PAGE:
The San Jose Sharks and Colorado Avalanche will face off one more time this season, with Game 7 set for 9 p.m. ET Wednesday in San Jose. We debate the key factors that will determine the outcome and make our picks.
Who or what will be the X factor for Game 7 of Sharks vs. Avalanche, and who ya got?
Greg Wyshynski, senior NHL writer: I like the Sharks in Game 7. They were the better team in Game 6, and the job they've done defensively on the Nathan MacKinnon line should continue for another game. They've been in this position (too) many times, and getting this one at home is huge. My ultimate X factor is Joe Pavelski, who is a game-time decision. He hasn't played since his horrific head injury in Game 7 against the Vegas Golden Knights, but he has skated with the Sharks, accompanied them to Denver and has spoken with reporters on multiple occasions. So he's close. If he plays ... well, the emotional dynamic of Game 7 changes immensely. Heck, Pavelski just showing up to wave to the crowd in Game 5 produced the loudest ovation of the night.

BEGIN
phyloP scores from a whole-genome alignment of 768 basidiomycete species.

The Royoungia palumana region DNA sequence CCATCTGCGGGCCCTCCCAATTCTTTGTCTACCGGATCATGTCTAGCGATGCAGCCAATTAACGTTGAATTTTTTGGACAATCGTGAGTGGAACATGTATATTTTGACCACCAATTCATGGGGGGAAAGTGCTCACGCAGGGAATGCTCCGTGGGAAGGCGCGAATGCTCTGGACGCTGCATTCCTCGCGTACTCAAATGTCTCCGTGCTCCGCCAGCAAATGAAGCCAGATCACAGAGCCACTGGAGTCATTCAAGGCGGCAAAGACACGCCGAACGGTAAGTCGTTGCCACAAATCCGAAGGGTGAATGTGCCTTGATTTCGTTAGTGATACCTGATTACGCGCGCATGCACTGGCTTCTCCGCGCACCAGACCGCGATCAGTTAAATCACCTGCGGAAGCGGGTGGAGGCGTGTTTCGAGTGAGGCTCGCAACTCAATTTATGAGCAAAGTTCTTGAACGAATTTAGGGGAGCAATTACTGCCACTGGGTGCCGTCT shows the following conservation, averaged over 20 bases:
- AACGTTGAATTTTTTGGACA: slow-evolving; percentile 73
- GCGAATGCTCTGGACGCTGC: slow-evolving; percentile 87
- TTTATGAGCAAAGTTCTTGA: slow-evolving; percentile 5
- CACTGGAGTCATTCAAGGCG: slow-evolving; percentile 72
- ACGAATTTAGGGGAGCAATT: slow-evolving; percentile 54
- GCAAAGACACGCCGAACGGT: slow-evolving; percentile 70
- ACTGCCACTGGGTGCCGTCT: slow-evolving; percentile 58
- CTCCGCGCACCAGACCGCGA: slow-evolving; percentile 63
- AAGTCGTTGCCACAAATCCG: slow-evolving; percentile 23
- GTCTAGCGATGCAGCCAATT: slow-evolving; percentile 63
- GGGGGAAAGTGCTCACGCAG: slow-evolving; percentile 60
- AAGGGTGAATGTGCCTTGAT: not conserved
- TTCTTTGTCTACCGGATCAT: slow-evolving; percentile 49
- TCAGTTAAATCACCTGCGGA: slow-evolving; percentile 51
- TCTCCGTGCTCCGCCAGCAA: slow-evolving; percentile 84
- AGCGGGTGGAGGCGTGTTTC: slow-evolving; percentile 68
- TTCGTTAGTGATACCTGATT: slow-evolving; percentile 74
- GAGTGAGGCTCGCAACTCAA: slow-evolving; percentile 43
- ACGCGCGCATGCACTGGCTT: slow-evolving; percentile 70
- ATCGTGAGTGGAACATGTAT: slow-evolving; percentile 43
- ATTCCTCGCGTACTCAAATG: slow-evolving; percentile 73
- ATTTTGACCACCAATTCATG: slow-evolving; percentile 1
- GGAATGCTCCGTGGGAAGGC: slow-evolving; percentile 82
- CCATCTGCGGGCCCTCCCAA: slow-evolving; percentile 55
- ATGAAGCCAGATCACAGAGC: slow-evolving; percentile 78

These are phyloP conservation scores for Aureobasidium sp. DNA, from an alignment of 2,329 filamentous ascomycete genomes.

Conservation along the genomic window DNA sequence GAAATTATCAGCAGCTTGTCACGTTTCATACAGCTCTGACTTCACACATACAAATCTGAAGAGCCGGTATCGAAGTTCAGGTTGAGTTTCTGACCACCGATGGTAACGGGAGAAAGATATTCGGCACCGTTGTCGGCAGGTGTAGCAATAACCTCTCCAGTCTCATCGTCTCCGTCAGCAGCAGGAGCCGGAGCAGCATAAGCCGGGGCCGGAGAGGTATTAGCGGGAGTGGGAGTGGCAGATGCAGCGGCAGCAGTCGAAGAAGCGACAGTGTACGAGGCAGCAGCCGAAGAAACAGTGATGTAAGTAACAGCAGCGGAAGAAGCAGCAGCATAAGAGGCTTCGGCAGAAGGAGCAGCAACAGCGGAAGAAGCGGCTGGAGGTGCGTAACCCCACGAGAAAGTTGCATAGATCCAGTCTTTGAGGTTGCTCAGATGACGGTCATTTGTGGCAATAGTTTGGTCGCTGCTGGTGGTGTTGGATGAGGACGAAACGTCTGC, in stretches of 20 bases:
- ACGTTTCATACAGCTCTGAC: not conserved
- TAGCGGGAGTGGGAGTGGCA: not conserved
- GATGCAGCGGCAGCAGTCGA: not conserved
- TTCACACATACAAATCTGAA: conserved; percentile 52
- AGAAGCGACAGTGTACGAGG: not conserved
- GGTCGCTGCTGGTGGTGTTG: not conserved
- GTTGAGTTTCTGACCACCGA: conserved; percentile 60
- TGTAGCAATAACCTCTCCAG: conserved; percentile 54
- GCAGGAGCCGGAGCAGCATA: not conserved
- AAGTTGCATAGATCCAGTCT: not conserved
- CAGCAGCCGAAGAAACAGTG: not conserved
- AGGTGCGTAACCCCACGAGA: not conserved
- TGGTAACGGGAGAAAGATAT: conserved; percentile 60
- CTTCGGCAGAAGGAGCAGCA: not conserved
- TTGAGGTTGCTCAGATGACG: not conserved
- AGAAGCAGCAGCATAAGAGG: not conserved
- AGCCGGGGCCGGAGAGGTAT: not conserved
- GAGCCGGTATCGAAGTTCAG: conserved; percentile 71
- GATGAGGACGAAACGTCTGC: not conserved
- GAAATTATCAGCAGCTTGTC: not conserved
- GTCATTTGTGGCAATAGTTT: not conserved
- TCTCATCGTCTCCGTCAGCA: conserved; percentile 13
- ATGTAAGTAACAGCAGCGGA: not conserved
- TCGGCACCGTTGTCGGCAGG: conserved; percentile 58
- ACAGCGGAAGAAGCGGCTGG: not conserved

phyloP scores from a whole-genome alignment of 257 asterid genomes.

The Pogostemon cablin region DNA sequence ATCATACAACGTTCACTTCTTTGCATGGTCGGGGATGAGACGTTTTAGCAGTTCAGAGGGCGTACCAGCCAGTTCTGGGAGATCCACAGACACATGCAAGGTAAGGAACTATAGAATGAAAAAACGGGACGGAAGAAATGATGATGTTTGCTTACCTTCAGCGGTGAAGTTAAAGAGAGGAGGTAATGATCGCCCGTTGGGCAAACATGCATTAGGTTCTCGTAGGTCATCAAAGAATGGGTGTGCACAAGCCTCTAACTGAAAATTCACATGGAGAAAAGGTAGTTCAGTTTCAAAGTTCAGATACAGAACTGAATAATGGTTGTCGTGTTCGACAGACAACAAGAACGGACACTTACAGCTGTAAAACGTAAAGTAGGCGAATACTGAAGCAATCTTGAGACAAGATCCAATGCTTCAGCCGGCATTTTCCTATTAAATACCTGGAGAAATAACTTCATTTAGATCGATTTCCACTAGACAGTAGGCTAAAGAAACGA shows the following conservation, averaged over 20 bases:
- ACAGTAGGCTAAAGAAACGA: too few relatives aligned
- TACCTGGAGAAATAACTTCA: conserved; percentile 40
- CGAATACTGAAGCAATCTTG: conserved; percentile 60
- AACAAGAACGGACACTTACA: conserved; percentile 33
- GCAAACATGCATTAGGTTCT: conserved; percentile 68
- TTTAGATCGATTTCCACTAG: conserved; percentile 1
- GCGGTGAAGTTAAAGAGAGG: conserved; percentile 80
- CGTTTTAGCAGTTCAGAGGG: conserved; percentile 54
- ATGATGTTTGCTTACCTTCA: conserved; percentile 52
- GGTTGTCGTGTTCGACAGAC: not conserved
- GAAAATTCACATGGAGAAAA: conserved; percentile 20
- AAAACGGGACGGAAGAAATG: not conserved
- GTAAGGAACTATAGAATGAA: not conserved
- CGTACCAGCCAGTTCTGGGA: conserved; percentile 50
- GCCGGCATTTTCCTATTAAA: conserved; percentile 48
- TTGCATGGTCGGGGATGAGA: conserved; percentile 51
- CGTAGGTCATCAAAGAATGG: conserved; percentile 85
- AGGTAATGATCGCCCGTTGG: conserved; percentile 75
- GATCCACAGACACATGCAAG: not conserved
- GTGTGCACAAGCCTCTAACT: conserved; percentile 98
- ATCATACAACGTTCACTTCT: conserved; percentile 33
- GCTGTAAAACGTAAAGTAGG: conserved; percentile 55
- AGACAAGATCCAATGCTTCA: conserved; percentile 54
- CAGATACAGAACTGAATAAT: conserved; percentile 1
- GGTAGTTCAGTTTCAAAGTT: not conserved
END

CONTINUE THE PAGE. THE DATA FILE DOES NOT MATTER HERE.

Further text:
But if Pavelski can't go, I'll go with Tomas Hertl of the Sharks. He has seven goals and four assists in seven home games in this postseason. He had a goal and an assist in Game 7 against the Golden Knights. Hertl had his best campaign as a pro this season, and that momentum has continued in the playoffs.
Emily Kaplan, national NHL reporter: Seeing how frisky these playoffs have been so far, I'm picking the Avalanche for the upset -- in another overtime game. The Avs' top line is my X factor. MacKinnon is the No. 1 superstar remaining in these playoffs; MacKinnon, Gabriel Landeskog and Mikko Rantanen rival Boston's David Pastrnak, Patrice Bergeron and Brad Marchand line as the best left playing this spring. Even with Landeskog's overtime goal in Game 6, the Avs' top line hasn't been its usual self the past two games. It was most obvious in Game 5, when MacKinnon and Rantanen combined for just three shots on goal. MacKinnon is playing monster minutes (including a team-high 26:32 in Game 6), which is forcing the Sharks to use their top defensemen plenty (Brent Burns was over 30 minutes in Game 6; Marc-Edouard Vlasic was at 26:10). Eventually, I think he's going to wear on them and capitalize on his scoring chances.